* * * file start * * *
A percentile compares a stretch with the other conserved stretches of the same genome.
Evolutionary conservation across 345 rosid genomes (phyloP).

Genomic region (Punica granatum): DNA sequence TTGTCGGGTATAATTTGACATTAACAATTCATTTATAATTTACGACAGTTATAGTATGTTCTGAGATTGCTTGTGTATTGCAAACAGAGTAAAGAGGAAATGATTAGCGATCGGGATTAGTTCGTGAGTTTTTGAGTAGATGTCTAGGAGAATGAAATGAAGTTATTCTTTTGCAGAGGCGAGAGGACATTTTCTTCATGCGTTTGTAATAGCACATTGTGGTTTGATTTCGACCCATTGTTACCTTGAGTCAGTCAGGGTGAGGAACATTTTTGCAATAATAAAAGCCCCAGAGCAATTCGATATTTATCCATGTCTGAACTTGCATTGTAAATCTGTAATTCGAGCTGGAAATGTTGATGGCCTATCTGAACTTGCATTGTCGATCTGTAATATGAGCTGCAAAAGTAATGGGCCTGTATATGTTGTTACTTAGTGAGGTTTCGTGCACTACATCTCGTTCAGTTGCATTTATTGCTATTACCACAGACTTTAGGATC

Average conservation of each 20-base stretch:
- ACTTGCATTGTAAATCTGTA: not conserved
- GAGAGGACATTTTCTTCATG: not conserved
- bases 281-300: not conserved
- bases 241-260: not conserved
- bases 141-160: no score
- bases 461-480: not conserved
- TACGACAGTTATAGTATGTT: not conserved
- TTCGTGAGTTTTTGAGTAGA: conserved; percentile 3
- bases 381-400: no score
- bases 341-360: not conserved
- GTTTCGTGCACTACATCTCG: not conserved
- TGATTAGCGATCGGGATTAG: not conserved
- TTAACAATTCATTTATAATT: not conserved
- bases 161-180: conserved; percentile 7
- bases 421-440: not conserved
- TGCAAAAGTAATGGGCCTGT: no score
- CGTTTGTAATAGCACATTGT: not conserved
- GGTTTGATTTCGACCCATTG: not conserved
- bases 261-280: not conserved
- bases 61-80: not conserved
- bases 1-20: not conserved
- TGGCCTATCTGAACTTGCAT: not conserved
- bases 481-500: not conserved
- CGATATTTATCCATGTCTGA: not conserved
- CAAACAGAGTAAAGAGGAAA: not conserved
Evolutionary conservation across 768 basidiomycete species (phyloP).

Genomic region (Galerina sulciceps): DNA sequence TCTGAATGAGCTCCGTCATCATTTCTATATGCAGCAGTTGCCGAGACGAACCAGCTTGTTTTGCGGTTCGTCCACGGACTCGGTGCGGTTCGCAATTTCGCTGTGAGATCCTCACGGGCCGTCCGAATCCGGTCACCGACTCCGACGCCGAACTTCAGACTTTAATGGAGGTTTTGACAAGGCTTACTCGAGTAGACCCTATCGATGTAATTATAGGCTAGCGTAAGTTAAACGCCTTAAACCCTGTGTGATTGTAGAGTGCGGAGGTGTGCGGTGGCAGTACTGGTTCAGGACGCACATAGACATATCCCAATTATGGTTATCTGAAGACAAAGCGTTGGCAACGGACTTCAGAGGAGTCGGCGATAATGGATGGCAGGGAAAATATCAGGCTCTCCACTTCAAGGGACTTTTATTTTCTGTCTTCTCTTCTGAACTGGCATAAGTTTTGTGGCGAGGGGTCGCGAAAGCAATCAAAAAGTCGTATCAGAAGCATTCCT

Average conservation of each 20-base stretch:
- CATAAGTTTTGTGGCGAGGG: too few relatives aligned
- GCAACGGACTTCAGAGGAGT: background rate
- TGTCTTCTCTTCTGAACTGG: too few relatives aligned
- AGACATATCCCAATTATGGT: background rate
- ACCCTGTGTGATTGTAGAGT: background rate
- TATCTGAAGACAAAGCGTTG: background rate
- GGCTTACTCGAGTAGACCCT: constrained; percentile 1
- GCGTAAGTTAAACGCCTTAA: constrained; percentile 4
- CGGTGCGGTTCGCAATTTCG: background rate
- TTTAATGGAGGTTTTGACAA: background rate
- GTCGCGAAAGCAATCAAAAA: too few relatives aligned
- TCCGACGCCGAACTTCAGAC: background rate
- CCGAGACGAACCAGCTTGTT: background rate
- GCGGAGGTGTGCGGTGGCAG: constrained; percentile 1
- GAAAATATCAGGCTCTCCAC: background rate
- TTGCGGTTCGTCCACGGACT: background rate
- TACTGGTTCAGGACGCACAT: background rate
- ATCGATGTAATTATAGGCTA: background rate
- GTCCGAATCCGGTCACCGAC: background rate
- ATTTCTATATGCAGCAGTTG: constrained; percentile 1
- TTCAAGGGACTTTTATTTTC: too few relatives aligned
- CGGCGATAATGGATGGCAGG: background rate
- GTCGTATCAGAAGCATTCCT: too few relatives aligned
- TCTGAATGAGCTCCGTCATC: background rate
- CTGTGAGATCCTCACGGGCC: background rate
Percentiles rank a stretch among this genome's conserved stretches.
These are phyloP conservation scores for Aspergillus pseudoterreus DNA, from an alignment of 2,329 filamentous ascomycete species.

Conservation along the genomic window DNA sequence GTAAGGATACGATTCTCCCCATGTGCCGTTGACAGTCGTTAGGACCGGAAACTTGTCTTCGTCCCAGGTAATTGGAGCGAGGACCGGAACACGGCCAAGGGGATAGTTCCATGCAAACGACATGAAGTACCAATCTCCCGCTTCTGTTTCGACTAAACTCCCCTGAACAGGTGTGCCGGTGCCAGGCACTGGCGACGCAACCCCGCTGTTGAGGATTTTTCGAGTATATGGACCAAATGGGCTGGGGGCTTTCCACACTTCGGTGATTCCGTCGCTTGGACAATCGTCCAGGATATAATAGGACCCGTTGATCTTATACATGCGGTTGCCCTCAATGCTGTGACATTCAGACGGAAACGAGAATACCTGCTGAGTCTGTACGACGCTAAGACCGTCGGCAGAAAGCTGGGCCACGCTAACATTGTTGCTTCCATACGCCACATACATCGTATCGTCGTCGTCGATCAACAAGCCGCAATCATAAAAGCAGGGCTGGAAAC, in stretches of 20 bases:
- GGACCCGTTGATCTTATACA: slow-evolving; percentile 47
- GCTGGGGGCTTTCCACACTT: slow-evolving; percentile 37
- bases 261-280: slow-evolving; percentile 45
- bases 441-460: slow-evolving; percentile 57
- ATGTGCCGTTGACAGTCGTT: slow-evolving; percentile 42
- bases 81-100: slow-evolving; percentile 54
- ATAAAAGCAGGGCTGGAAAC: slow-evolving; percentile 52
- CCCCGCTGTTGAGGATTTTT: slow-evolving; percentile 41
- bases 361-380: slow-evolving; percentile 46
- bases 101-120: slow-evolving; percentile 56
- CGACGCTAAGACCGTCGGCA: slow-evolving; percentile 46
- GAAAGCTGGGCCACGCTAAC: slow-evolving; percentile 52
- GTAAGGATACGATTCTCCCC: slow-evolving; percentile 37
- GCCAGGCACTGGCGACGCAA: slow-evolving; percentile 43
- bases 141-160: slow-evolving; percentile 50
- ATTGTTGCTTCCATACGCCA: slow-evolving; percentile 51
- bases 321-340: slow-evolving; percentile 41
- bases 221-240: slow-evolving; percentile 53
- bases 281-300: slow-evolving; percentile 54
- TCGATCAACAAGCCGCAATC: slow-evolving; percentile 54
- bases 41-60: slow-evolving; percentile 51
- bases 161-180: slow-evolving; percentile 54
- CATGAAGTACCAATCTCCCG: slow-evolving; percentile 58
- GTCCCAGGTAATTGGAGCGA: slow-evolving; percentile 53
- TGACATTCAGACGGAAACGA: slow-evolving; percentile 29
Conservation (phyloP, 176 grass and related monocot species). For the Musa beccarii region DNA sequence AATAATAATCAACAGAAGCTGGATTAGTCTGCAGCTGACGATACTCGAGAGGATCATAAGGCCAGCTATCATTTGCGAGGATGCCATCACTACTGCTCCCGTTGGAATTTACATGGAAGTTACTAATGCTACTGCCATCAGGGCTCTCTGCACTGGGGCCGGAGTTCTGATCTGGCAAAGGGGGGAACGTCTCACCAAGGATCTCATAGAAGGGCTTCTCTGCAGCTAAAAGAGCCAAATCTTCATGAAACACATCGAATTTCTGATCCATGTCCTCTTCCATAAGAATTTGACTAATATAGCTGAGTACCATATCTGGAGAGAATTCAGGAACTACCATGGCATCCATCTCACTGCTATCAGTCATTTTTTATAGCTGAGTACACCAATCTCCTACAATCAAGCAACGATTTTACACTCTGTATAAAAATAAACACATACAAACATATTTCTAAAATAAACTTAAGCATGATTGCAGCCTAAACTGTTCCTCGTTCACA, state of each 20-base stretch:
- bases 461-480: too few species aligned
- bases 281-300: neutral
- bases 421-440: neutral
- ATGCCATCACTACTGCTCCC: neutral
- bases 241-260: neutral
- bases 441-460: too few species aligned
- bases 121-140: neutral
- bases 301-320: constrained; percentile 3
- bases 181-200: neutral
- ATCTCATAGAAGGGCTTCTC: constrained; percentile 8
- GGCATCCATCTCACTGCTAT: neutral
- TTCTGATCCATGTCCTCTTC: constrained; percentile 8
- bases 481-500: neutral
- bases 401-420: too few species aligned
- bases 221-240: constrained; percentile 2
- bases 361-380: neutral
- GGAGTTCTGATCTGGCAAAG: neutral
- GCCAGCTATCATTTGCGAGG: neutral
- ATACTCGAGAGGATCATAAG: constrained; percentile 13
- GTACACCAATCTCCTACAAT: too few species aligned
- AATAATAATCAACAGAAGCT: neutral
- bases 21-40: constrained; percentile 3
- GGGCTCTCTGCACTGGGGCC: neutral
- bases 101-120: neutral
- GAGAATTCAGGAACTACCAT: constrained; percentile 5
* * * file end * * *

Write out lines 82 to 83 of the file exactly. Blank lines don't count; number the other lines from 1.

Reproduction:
- bases 161-180: slow-evolving; percentile 54
- CATGAAGTACCAATCTCCCG: slow-evolving; percentile 58